“The whole point of doing work is to surprise yourself and others,” says Deepa Mehta. The director of art house hits like Water, Bollywood/Hollywood and Midnight’s Children will certainly raise a few eyebrows with her new film Beeba Boys.
The movie is a violent look at a Vancouver gang of second and third generation Indo-Canadian criminals known as the Beeba Boys. It features the first car chase in any of her films and certainly contains more gunplay and violence than any other of her personal, introspective movies.
“I’ve always been a sucker for gangster films,” she says. “Tarantino, eat your heart out.”
The Toronto-based Mehta first became aware of Vancouver’s Sikh gangs from a CBC documentary. It’s a violent culture she says the rest of the country is largely unaware of—“After you cross the Rockies it’s like everybody has amnesia about what happens in our own country.”—but one that gripped her.
“As a director it is really exciting for me to explore a world I don’t know much about. It is a learning process. Exploring this world of Beeba Boys, of gangsters, the search for identity, the desire to be seen, the looking for acceptance is a world that is very familiar to me but the way it is told is completely unfamiliar. That was exciting.
“They’re not like the Mafia. They’re not at all like the Triads. They’re not at all like the Yakuza and they’re not like the Hell’s Angels. They are very culturally based and I found that fascinating.”
Whether it is a period piece or a modern day film Mehta’s work turns the camera on her community and the underpinnings of that culture. Critics have expressed surprise at Beeba Boys because when you put a gun in somebody’s hand in a Deepa Mehta movie that’s what draws all the attention.
“I’m just happy they are talking about the film,” she says. “The ones who want to focus on the guns will focus on the guns and that’s fine. Each to their own. The ones who know my work and wish to see something that is not just on the surface will see that it is a continuation of my work. Thematically it is a continuation of everything I’ve done because it is a film about identity but the story is different and the story calls for gangsters and of course they are not going to be carrying lollipops in their hands. Let’s get real.”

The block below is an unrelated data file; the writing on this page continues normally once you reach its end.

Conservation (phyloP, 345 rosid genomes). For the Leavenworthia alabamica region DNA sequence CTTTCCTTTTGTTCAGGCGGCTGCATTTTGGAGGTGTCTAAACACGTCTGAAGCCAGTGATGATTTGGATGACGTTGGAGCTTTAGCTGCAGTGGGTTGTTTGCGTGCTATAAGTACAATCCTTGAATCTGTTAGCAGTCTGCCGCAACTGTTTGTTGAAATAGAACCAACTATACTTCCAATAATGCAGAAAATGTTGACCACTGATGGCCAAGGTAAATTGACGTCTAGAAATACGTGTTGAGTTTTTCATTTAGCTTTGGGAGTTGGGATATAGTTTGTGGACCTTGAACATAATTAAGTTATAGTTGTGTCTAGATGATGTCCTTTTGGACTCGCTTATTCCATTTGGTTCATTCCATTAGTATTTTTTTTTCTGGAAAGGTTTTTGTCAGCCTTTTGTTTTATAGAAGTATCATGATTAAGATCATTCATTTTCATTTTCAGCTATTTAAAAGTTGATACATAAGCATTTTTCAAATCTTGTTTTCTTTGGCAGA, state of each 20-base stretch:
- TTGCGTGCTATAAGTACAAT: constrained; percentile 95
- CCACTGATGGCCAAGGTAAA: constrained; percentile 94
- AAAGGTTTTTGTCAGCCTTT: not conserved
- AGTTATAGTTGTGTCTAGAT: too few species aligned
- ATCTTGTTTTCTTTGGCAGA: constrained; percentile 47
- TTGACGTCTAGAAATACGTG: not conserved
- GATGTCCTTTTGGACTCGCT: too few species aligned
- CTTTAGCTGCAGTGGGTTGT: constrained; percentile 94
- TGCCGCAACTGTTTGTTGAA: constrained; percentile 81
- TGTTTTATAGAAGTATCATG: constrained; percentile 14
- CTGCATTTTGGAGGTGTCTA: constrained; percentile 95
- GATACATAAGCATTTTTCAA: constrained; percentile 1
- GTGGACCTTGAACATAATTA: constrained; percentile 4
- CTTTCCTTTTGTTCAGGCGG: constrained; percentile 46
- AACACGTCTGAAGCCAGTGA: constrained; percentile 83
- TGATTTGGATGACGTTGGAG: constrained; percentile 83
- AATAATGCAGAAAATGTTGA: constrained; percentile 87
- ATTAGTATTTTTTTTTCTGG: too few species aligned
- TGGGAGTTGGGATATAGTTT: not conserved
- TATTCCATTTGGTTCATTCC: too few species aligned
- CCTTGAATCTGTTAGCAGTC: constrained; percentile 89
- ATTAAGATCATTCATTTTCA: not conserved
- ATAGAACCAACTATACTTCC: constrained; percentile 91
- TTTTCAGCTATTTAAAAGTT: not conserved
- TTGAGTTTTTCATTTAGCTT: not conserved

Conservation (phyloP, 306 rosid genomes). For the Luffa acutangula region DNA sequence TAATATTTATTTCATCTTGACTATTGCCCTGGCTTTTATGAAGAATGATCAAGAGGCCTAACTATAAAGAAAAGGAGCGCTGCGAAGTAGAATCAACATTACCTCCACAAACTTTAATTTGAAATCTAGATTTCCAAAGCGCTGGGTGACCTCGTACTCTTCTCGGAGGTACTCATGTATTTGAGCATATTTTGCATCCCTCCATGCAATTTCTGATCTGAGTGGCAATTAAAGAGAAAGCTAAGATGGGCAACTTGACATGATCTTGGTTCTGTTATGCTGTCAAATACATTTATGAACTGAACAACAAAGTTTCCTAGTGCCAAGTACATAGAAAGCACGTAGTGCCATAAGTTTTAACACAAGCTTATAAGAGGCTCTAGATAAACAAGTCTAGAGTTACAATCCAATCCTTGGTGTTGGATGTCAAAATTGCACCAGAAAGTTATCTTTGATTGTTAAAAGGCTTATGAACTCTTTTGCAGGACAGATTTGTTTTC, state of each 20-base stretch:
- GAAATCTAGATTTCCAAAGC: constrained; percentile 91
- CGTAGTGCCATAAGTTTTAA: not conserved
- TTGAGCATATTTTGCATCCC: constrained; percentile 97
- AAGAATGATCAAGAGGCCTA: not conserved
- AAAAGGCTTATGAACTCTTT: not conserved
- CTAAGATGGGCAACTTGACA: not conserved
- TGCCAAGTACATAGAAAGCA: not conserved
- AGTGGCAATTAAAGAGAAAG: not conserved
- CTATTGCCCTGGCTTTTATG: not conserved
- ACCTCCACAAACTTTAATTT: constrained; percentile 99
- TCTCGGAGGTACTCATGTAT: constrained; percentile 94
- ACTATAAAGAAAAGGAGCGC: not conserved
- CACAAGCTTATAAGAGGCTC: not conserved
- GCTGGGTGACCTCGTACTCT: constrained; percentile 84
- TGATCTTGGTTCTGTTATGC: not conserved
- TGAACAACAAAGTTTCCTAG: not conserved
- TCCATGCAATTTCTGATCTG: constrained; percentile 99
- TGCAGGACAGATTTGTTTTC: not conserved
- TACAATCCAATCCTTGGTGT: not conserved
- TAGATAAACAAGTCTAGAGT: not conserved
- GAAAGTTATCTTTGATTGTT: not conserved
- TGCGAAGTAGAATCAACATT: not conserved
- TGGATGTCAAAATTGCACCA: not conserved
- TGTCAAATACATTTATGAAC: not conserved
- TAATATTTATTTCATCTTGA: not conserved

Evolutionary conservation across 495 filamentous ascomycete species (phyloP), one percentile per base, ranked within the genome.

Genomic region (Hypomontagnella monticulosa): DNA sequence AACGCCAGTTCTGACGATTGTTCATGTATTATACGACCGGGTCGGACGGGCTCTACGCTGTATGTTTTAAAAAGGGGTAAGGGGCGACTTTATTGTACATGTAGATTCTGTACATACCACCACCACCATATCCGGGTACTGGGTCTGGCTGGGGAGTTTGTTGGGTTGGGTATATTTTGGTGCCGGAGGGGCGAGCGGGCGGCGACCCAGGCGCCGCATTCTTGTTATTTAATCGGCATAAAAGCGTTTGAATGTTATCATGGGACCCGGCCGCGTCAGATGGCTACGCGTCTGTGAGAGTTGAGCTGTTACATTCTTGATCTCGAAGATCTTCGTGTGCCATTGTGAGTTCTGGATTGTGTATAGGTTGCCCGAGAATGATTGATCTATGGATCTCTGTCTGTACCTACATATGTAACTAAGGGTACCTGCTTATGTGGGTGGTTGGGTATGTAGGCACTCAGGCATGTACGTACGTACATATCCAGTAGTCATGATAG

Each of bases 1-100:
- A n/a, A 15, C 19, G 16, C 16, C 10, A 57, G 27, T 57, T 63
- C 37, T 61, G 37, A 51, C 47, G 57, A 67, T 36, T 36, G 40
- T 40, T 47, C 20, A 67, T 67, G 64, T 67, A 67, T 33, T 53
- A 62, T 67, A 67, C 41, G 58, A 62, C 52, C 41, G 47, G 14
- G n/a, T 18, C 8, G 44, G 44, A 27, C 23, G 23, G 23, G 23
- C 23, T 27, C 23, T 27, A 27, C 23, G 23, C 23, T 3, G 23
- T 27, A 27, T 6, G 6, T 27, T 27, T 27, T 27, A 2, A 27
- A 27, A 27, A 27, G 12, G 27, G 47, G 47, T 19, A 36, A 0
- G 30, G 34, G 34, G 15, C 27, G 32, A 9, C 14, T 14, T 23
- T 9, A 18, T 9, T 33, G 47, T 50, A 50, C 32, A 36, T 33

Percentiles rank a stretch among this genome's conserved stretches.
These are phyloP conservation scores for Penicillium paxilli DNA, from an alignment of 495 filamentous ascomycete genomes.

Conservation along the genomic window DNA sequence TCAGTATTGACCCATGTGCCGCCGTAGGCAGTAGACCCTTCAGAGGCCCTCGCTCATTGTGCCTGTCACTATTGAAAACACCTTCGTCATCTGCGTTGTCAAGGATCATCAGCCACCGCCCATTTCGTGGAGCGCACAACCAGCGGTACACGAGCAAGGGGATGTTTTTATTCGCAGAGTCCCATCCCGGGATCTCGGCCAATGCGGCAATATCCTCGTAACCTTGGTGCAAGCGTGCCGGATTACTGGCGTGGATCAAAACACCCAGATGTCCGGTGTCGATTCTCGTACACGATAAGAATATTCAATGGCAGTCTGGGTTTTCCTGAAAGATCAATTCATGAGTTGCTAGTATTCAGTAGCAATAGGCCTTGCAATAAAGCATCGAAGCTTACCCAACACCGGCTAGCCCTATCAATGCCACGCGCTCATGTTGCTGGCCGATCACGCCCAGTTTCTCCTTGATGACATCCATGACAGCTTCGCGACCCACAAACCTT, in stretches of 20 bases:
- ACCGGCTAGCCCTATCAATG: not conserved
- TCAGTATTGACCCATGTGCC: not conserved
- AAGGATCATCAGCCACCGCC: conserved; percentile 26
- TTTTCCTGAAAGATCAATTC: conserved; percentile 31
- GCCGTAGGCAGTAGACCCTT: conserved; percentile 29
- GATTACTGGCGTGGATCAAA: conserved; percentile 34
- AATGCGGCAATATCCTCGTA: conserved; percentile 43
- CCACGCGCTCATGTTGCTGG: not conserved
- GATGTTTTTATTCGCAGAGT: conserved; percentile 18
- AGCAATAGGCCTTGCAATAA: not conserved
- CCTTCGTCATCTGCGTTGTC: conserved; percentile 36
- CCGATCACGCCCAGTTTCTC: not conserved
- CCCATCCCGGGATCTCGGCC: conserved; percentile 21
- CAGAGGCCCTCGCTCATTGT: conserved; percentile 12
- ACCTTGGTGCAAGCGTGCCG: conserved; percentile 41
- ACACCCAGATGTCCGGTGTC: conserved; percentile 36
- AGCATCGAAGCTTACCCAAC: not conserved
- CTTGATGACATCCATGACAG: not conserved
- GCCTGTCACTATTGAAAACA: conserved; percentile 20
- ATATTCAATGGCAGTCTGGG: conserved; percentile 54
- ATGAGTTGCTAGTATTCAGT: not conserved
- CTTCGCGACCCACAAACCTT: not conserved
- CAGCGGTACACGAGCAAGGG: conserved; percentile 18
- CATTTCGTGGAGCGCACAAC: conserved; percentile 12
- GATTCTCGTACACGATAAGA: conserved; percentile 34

In 2008, a year after Deepa Mehta’s film Water was nominated for an Oscar for Best Foreign Language Film, she teamed with Salman Rushdie to develop a movie from one of his novels.
“To this day I have no clue what made me turn around to him and say, ‘Hey Salman, who has the rights to Midnight’s Children?,’” she says.
As soon as Rushdie agreed to sign over the option to one of his best-known books, a door-stopping epic about Saleem Sinai, a Zelig-like character whose remarkable life was inextricably linked to India’s transition from British colonialism to independence and the partition of India, she was panicked, but only for a moment.
“I said, ‘O God, what have I done?’ Everything went through my mind at the same time: iconic book, iconic writer, Booker of the Booker, everyone knows it in the world, millions of readers… what have I done? Then that just left. All that doubt just left and I was thrilled.”
Saleem’s (Satya Bhabha) journey begins when he is born at the stroke of midnight, August 14, 1947, the precise moment India divided. He is one of the happy children “of the glorious hour,” joining an elite group of kids who share his birthday, including Shiva of the Knees, Saleem’s adversary and Parvati-the-witch.
Unfortunately for him, he can only see and hear them as visions in his head. His extrasensory ability, giant nose and questions about parentage make him an outcast in his own family. As he grows up he becomes a soldier, suffers amnesia, lives in exile, survives a “cleansing” of the Jama Masjid slum, is held as a political prisoner and reconnects with some of the Midnight’s Children.
“It’s basically a coming of age story,” says Mehta, who shot the film in 651 different locations in Sri Lanka over 69 days, “which is what attracted me to the book for years. It’s a story of searching for family. It’s about love, about finding a home and how sometimes bloodlines aren’t the only things that unite us.
“Saleem becomes a vehicle, a real, human vehicle who is an unlikely hero because he is certainly not one of The Avengers, and he is not Harry Potter nor is he an X-Man. He is a human, feeling, frail lovely, warm and ultimately a good guy. It’s just a lovely journey through history.”